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Rhetoric In A Defense Of Abortion By Judith Thomson

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Judith Thomson’s “A Defense of Abortion” is an essay where Thomson argues that abortion is not impermissible. To be even more precise, she argues for abortion should also be sometimes permissible, but she also grants that there are certain situations in which getting an abortion would be immoral. “Most opposition to abortion relies on the premise that the fetus is a human being, a person, from the moment of conception.” (Thomson, 48). She uses the rhetorical triangle to help her achieve her argument about abortion. Which uses ethos, pathos, and logos to influence her providing the argument surrounding abortion.
The rhetorical triangle includes rhetor, text, context, and audience. She begins the essay by insisting “Most opposition to abortion
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Thomson’s essay was created as a strong, convincing essay. Thomson uses pathos when explaining the example for the mother and child situation. Thomson states “Some won’t even make an exception for a case in which continuation of the pregnancy is likely to shorten the mother’s life; they regard abortion as impermissible even to save the mother’s life.” (Thomson, 50) that even when the mother’s life is endangered, they still regard abortion as impermissible. However the case stated before is extremely rare and many people who are against abortion doesn’t believe in the extreme view. She states that “The extreme view could of course be weakened to say that while abortion is permissible to save the mother’s life, it may not be performed by a third party but only by the mother’s life.” (Thomson) the mother and child share the same body so it should be left in her hands to control the situation. Most up till now mostly showed a mixture of logos and pathos, but it did include the least amount of ethos. She gave an example “Suppose a woman has become pregnant, and learns that she has a cardiac condition such that she will die if she carries the baby to term. What may be done for him? And also if the fetus has the right to live, but as the mother is a person too, so has a right to life, but as the mother is a person…show more content…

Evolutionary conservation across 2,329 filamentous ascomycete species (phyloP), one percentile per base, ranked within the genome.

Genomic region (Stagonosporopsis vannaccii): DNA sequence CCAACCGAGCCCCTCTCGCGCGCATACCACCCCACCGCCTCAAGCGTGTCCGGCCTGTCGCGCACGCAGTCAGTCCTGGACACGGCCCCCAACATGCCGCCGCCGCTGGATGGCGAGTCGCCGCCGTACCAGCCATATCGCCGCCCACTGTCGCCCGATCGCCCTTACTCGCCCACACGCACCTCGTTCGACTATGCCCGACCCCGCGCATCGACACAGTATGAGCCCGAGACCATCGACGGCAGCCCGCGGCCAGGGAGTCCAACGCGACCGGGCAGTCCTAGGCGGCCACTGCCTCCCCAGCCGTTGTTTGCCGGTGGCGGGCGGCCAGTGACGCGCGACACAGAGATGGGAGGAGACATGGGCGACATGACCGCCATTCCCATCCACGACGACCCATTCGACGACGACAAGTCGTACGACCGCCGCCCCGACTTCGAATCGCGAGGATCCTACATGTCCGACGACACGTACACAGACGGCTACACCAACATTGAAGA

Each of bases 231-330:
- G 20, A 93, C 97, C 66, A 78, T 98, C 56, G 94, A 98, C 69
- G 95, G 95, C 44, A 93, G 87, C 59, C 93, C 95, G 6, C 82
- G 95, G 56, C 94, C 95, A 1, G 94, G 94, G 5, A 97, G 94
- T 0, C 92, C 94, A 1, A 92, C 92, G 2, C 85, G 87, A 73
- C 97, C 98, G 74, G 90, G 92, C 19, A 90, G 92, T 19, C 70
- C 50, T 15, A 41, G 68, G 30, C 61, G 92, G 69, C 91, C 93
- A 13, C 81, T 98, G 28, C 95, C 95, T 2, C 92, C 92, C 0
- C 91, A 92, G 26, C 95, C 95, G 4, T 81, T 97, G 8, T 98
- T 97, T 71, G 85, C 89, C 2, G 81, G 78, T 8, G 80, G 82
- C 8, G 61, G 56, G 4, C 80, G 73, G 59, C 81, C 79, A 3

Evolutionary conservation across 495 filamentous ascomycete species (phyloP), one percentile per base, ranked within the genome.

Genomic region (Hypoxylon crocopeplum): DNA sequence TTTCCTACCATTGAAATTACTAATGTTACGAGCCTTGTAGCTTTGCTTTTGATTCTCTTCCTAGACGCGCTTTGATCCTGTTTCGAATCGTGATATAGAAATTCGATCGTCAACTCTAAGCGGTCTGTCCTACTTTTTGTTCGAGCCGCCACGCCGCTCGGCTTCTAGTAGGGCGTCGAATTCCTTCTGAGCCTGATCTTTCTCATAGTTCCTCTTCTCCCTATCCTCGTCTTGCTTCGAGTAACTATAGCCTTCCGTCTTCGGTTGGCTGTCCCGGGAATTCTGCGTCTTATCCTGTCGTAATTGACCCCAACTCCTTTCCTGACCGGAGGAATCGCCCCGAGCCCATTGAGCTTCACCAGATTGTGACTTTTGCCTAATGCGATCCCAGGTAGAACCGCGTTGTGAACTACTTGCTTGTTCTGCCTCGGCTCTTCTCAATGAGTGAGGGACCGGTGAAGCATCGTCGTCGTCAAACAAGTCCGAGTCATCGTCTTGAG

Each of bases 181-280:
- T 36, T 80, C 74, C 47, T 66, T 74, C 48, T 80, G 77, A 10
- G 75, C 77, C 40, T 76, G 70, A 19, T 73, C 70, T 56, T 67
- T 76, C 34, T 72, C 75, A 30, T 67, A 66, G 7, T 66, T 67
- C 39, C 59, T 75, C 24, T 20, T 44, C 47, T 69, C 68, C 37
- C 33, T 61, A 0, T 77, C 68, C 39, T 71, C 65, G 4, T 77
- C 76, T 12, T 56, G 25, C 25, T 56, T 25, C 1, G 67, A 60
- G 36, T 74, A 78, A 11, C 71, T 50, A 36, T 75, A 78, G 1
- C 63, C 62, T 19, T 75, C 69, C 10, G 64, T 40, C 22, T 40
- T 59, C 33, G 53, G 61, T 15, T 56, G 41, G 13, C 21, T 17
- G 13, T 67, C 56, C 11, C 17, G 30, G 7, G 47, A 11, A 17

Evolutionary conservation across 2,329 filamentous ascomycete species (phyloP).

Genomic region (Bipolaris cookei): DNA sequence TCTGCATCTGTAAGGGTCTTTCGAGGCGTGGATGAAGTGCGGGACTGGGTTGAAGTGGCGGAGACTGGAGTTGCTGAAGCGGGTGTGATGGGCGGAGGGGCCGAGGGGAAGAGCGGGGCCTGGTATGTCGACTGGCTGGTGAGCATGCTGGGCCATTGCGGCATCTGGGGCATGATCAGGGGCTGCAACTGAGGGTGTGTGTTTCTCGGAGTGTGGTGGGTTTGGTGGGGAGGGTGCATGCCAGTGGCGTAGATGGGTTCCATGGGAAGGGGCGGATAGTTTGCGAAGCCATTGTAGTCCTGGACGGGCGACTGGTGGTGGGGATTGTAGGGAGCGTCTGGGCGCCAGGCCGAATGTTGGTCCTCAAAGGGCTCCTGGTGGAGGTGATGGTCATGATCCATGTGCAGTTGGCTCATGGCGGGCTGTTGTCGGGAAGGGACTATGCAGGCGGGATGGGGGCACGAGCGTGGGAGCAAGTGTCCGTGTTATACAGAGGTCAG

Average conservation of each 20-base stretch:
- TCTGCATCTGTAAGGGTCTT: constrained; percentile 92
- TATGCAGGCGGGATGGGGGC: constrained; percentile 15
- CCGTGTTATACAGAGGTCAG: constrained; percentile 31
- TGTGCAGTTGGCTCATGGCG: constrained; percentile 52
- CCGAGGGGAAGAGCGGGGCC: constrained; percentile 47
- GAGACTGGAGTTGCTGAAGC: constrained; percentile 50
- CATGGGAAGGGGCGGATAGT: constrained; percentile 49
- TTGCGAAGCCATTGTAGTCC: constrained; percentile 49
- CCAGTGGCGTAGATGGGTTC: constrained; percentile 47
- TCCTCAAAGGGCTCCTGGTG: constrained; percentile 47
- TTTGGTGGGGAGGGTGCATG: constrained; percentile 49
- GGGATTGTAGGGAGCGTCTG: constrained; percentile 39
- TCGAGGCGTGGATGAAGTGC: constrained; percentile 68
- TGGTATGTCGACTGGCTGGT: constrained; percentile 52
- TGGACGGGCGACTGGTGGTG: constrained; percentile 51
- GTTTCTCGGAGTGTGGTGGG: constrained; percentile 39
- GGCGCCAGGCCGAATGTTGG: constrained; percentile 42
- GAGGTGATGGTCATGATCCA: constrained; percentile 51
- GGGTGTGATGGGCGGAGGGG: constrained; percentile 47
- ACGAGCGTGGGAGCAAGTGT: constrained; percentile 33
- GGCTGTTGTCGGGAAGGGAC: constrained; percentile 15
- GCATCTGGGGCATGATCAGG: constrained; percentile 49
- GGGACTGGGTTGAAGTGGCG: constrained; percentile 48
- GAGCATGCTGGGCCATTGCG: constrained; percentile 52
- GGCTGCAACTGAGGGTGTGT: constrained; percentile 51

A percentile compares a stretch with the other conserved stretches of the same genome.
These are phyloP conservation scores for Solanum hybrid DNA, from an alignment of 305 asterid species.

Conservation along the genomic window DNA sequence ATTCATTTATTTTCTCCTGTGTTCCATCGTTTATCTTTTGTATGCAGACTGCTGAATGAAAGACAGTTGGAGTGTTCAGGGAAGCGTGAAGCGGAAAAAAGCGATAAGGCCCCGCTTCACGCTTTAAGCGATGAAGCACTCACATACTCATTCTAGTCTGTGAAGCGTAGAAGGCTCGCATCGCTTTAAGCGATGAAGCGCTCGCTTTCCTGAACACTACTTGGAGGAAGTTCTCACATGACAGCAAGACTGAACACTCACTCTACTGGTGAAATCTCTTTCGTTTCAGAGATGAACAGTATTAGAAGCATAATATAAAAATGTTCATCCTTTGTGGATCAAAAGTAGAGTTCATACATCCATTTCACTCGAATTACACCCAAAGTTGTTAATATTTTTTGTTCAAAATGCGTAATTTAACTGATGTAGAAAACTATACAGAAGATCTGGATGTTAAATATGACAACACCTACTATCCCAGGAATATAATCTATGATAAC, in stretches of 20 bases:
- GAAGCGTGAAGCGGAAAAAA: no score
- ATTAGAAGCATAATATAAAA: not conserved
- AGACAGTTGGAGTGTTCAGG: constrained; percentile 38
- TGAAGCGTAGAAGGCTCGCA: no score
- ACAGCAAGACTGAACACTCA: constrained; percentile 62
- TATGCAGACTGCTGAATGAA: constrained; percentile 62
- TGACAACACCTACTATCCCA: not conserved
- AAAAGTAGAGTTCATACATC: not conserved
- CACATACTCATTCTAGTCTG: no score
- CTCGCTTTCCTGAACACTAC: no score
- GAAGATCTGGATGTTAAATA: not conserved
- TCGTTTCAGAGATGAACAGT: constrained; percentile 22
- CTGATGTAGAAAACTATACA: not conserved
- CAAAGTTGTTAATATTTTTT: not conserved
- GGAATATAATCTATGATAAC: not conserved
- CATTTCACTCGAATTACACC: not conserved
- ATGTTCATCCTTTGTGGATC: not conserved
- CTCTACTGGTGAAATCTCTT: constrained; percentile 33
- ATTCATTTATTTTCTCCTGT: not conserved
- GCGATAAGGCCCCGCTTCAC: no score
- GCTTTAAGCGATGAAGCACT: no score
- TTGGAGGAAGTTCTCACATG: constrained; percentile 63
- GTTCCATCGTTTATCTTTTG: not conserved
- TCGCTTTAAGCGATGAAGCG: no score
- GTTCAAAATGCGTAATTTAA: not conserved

Alternatively, one might think that having the right to life means that one has the right not to be killed. Again, though, Thomson thinks that the violinist case shows this to be false; surely one can unplug oneself from the violinist, even though doing so kills him. Pathos were included when she provided the example of the violinist. If one attempts to alter the definition by suggesting instead that having the right to life means having the right not to be killed unjustly, then one has done little to advance the debate on abortion. She states that the third party don’t have the right to have the choice of killing the person. She went with the logos and pathos way when she was trying to explain what was going to happen. It shows how Thompson agrees with how the choice of life is not up to the third party or anybody else. With pathos and logos, Thomson further argues that even if women are partially being usually responsible for the presence of the fetus, because it is a voluntarily by engaging in intercourse with the full knowledge that pregnancy might result, it does not thereby follow that they bear a special moral responsibility toward
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